Tuesday, September 18, 2012

Providing Therapy

As a counselor in school, I enjoy the task of observing certain children who require certain services due to certain difficulties they may have in classroom and social situations. That's how I spend the majority of my time on any given school day.

A smaller and probably more important portion of my time is spent in one on one or group counseling sessions. It's during these sessions that most of the therapeutic work is done. That's when I'll discuss specific issues a child may be having in his or her classroom or even at home. It's always my hope that those specific issues will be completely resolved at the end of our half hour together.

Hasn't happened yet.

I have a confession. I have a much easier time with younger children than older ones during these counseling sessions. With kids under the age of 8, I can read a Dr. Seuss book, play some Candy Land and call it a day. That strategy doesn't really work with a 7th grader.

I like having an activity to do. Not only does it help to take up some time, but it also provides a sneaky way to introduce an important topic. Thus far, I'm having a difficult time finding age appropriate activities for the tweenagers. They don't want to be treated like kids, but they're far too immature to be treated like adults. My question is, has anyone found a middle ground?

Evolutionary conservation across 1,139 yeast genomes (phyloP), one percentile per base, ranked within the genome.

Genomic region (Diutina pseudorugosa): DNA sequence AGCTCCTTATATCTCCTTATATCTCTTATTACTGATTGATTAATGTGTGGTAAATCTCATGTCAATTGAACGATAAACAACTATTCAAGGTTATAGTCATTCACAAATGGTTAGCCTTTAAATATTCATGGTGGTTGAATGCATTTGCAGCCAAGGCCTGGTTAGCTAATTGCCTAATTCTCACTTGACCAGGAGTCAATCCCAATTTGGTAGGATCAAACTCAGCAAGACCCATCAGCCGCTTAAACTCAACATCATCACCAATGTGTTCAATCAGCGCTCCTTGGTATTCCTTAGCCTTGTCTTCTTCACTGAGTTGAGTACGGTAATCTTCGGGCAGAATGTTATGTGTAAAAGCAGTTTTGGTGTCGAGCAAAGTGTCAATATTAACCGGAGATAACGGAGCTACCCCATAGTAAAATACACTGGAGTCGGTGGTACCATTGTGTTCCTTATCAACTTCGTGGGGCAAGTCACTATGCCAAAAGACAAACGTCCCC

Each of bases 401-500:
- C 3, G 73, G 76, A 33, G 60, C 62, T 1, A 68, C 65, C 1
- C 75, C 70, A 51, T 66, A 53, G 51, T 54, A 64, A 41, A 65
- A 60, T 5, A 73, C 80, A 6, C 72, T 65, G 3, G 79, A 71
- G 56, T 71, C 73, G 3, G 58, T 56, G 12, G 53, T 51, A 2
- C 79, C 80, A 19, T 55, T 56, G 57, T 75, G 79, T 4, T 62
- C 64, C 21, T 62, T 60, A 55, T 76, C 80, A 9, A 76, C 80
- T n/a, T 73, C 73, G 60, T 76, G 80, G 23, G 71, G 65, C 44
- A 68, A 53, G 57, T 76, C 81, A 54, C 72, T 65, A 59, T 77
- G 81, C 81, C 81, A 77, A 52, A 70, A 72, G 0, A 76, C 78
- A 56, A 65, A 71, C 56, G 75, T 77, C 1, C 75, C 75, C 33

If a kid doesn't feel like talking, there's not much one can do to convince them to talk. So a lot of sessions turn into dead air.

... ... ...

Gets awkward.

Are there any counselors or therapists out there who have some ideas? I mean, I was a kid in therapy once. But I have no idea how my therapist got through to me. I'm sure I wasn't much of a talker. She must have gotten me to open up somehow. Look how well adjusted I turned out.

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